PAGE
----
And as I look at the streets of Kyoto, I realize how many tourists women are passing by. I would say its the third big group in the city and undoubtedly, with a huge miscellany of languages, ages, cultures, families, cameras and life choices.
Some take unpaid leave to travel, other change their way of life, other even bring their children to show them the “World” and even those who save money to travel, even if only once a year: “For me, the most important thing is to see the world; change your perspective and feel that there are many ways to live, grow and feel, “said Anne, a 40-year-old traveler.
These realities are just a few that intersect in Kyoto. People who cross daily on city streets, in supermarkets or public transport, and at the end of the day sleep with a clear conscience. If there is anything that Japanese society is not, it is moralistic or judgemental.
Tolerance is a fundamental attitude for those who live in society. A tolerant person accepts opinions or behaviors different from those established by his social environment, without judgments or moralities.
What about Portugal? are we tolerant?
How do we know if someone is different from us? It is the question I ask the children in order to understand what they feel about tolerance and what kind of tips on respect they can give us.
The 8-year-old Diogo replied “It’s by the look. But if they are twins, by the posture”. The five-year-old Daniel said: “because we have different things in the body … but I do not understand much of that part … Then added” But I think we can, show respect, by making agreements. ”
Miguel, 6, said it was for the flavors “Some people like the other and this one may like or dislike the first”.
In Japan, 8-year-old YeChan and 5-year-old ShizukoChan, 6-year-old Yuki and 7-year-old Caiu did not know how to answer this question. Only 7-year-old YuChan told me she should be … like her and her twin sister. Her sister is very good at ballet and she’s just a chopstick expert.
And only 15 interviews later I understood why only Yo had been able to answer “If you ask me what we have in common, it’s easier, but if it’s different … I do not know …” she told me.
Sohei, a painter friend also explained to me, what I now understand as the basis of tolerance: “If I focus in the differences of who is in front of me, i will distance myself from him/her, if on the other hand, I try to identify what we have in common, I finally come to the point that we are human, with the same fears, the same acceptance need , to feel safe, with the same desire to be happy and afraid of not being able to, and because we are the same species, it is worth looking at him/her in an unique way and putting into practice my responsibility to respect that person “.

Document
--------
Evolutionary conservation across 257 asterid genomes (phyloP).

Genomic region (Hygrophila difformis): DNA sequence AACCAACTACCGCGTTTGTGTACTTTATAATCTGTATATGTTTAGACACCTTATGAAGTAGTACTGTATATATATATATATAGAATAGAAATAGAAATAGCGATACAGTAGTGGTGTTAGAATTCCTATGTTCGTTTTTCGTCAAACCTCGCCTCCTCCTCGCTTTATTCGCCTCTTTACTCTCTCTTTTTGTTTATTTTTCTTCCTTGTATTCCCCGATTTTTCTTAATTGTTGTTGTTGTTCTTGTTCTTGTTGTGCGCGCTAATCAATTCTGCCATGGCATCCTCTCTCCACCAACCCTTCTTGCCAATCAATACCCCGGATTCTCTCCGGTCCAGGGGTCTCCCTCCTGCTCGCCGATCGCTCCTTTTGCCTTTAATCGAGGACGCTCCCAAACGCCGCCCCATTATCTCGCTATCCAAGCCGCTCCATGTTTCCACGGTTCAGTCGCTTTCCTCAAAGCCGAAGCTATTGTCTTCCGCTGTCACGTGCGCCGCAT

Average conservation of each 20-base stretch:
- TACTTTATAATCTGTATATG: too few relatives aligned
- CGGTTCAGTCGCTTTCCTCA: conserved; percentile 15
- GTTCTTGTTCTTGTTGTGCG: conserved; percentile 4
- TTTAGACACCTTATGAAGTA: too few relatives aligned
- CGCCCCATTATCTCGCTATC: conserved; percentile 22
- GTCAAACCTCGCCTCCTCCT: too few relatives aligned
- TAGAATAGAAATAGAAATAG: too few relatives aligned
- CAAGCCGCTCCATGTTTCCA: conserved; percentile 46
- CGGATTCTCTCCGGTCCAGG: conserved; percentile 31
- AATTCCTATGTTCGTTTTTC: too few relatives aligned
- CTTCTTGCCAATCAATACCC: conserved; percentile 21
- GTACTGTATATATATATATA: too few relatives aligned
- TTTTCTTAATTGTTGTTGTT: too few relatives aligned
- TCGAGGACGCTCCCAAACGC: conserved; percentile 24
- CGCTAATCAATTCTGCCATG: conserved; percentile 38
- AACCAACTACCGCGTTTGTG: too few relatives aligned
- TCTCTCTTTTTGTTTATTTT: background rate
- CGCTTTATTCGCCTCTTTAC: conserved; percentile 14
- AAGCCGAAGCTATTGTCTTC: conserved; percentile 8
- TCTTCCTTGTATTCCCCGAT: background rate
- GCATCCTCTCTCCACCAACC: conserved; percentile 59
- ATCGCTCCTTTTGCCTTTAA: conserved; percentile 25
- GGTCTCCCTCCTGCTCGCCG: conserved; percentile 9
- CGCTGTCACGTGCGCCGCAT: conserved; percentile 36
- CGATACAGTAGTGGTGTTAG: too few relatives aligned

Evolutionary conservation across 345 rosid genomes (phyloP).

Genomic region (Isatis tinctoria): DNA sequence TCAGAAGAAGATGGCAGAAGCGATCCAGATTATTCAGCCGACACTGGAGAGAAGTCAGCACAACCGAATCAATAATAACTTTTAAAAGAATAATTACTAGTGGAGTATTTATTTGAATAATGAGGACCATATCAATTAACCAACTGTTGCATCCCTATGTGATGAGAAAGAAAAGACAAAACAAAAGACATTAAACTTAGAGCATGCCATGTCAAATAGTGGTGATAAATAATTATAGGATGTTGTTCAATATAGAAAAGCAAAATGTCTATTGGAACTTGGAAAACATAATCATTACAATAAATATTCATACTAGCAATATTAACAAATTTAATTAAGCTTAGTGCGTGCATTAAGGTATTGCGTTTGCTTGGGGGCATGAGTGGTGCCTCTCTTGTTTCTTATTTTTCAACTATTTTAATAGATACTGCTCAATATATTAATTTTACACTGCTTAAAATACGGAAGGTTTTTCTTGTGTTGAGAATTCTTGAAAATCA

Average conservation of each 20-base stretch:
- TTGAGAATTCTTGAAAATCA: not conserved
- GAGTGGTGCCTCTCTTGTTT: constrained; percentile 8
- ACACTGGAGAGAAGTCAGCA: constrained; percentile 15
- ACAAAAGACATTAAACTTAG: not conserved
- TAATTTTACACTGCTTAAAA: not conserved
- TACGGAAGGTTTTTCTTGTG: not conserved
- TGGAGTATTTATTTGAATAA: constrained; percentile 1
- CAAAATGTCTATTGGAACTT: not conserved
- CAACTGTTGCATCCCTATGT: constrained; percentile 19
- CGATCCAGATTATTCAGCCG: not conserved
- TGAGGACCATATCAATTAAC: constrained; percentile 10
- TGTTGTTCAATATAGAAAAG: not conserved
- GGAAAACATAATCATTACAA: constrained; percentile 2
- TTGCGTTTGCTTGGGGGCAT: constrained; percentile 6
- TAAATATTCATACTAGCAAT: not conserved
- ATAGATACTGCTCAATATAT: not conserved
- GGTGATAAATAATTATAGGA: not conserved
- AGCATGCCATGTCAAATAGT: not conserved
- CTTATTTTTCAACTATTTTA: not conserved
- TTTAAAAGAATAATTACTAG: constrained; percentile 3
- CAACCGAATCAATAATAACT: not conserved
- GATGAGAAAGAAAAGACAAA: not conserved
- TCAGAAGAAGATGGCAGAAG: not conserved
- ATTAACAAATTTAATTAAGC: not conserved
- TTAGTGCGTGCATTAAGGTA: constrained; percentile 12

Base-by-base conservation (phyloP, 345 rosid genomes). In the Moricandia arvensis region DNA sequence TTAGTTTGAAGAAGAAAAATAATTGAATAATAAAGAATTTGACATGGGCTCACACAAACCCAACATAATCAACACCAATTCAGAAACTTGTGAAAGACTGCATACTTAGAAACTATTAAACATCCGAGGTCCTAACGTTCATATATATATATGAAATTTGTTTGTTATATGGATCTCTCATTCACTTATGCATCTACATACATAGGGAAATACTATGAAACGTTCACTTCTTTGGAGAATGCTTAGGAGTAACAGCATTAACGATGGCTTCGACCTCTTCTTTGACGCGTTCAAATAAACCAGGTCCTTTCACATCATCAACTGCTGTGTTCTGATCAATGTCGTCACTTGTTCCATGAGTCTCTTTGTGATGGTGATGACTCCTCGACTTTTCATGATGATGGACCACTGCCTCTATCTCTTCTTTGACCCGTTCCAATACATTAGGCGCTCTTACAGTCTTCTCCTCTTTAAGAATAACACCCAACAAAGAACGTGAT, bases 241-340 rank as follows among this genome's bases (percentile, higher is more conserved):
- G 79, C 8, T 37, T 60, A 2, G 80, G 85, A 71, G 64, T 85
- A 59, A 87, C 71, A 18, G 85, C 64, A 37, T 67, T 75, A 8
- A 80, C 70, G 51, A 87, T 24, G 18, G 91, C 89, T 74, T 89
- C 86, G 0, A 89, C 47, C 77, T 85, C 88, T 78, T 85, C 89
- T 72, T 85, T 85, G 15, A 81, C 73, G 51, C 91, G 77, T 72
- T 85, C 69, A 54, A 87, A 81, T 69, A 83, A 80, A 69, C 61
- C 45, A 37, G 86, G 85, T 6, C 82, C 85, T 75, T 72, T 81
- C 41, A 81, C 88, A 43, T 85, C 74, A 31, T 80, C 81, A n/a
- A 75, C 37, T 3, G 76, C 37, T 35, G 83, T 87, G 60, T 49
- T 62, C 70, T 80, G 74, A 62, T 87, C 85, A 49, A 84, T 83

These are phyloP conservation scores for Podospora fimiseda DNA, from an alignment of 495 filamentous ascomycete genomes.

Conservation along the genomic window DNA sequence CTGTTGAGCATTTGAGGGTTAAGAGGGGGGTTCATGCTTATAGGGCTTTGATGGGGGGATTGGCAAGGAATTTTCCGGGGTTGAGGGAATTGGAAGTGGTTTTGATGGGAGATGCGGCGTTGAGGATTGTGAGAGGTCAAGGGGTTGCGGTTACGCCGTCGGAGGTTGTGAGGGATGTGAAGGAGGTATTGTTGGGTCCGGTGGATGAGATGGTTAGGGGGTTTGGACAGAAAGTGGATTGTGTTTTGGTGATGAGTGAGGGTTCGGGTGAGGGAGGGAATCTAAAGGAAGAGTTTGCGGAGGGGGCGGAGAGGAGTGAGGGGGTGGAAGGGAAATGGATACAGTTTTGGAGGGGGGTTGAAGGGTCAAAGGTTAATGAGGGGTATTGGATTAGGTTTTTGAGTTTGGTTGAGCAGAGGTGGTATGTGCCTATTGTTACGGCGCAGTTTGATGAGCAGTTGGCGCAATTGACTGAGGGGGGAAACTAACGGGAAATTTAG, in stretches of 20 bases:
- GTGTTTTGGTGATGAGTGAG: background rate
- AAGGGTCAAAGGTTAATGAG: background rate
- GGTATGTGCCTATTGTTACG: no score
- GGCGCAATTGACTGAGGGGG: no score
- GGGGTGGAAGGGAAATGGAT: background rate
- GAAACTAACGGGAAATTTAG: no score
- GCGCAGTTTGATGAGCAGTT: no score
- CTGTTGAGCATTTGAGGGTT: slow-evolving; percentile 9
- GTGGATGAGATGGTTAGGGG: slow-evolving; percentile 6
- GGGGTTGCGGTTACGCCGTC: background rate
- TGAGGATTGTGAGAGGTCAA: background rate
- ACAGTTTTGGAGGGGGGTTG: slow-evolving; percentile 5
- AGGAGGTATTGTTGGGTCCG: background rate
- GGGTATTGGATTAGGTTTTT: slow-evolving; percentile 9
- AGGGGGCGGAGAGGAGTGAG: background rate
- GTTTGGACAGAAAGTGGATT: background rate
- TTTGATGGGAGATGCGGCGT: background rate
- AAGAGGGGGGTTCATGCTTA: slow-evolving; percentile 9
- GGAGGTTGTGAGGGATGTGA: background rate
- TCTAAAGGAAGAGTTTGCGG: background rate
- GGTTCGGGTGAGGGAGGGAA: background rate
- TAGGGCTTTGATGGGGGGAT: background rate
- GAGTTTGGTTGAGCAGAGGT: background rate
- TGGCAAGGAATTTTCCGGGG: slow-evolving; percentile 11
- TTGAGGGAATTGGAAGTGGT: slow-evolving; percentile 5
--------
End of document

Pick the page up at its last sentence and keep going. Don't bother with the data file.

According to the study published by Jornal Público in 2016, Portugal was the third country in Europe that was most opposed to welcoming immigrants. Even though we know that about 1.2 million people seek protection in Europe (number higher than in World War II). Even if cultural tolerance is one of the values of Portuguese Democracy.
I admit i was shocked and I also believe that we must be more and more tolerant towards difference, less moralistic in general, and that tolerance, empathy and compassion are the keys to ending wars in the generation of our children.
So I leave you one activity that can promote tolerance in your children.
1. Picking up magazines or old newspapers from home, the child must choose images (parts that constitute a face, nose, mouth …) to cut and build a face. Then they should choose the images they like best and use them to make a mask through collages on a sheet that will serve as portraits.
2. Do a multi-cultural dinner and serenade: Choose a continent and then a country, decorate the house with elements of that country, make a food that represents it and show the child how to play (eg Asia: mount a TiPi, and to dinner show how you eat with chopsticks, for example). I can also take the opportunity to suggest adult to practice his tolerance at home and to tolerate the “today we eat as we want” day the meal is chosen by the children and the way they eat as well (by hand, at the table without dishes … yes, sorry for the mess! !)
3. As a family, everyone must identify the differente and simillar characteristics of each one and say why each is important to the group.